As part of an exhibition exploring Canadian heritage, A Thread and a Story is an exhibition by Museums of Mississauga highlighting Canadian quilts from residents, artists, and private institutional collections. This exhibition presents quilts from the MoM’s collection with traditional and contemporary styles that convey shared family traditions.

In pioneer times, textiles were difficult to access and were created out of necessity than for aesthetics. But today, quilting can be a powerful medium for artistic expression. Quilting is a universal craft where each country and region have their own unique techniques.

There are two rooms in which the quilts are exhibited. They are suspended on wires and are lined up behind one another into beautiful tapestries of colours and designs.

One of the prominent artists of the exhibit was Carol Goddu, an artist from Mississauga. She has been teaching quilting since 1985. One of her works is called “You Can’t Get There from Here.” This quilt is made from paper maps under a layer of organza. It is part of a series of quilts using paper products. The image of a map is broken in different pieces symbolizing the twists and turns of a journey.

Her quilts tell stories, such as her piece called “Dance as if no one is Watching” is an appliqué quilt that is made of hand stitching and machine. The quit depicts silhouettes of women in different dance positions. It piques an observer’s interest and gets them to wonder what the story behind the silhouettes are.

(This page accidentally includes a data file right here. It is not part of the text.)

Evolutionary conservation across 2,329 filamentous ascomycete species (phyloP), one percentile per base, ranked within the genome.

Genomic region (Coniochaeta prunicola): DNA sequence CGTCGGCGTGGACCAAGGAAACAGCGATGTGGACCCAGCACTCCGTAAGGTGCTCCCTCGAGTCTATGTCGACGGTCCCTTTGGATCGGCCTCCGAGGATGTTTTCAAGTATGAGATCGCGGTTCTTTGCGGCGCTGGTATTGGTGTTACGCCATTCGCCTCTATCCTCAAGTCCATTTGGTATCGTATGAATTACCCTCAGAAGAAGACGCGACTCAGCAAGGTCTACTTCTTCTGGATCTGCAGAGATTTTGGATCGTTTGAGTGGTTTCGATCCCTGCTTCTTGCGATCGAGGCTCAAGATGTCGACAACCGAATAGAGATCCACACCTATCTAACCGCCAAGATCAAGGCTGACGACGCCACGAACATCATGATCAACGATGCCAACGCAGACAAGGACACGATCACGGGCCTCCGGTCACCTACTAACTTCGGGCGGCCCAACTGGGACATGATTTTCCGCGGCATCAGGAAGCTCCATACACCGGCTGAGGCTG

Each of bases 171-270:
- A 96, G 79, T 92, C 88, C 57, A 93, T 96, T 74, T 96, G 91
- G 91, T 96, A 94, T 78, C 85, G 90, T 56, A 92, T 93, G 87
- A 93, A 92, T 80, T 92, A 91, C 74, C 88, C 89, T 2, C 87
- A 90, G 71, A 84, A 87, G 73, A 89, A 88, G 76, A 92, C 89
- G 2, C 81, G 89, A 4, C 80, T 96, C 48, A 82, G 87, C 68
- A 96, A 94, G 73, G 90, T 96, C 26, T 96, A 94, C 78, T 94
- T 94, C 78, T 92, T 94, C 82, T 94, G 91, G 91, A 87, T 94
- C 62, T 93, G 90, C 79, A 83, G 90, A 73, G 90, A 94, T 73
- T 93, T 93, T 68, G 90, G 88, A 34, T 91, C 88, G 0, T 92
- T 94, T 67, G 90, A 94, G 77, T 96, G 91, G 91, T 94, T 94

One of my favourite quilts was the “Crazy Quilt.” With its triangular patterns of yellows, blues, and purples, it reminded me of a stained-glass window that was broken and was pieced back together. The quilt was made in the late 1800s. It is made with a type of patch work using odd shaped material pieces that create a chaotic pattern. This style uses materials like velvet, satin, and silk, along with techniques like embroidery to make the design asymmetrical.

When I looked at this work, I felt it truly represented a person’s psyche. Our personalities are comprised of beliefs, experiences, and hobbies that may seem different to others and the different facets of your life may not fit on paper, but like the pieces in the quilt, you can achieve a harmonious whole. I felt very moved by this piece as I felt it spoke for the artistic vision of Canadians. I believe this exhibit can connect with the community and give historic insight into Canadian identity.

A Thread and a Story will be on display at the Bradley House until February 28.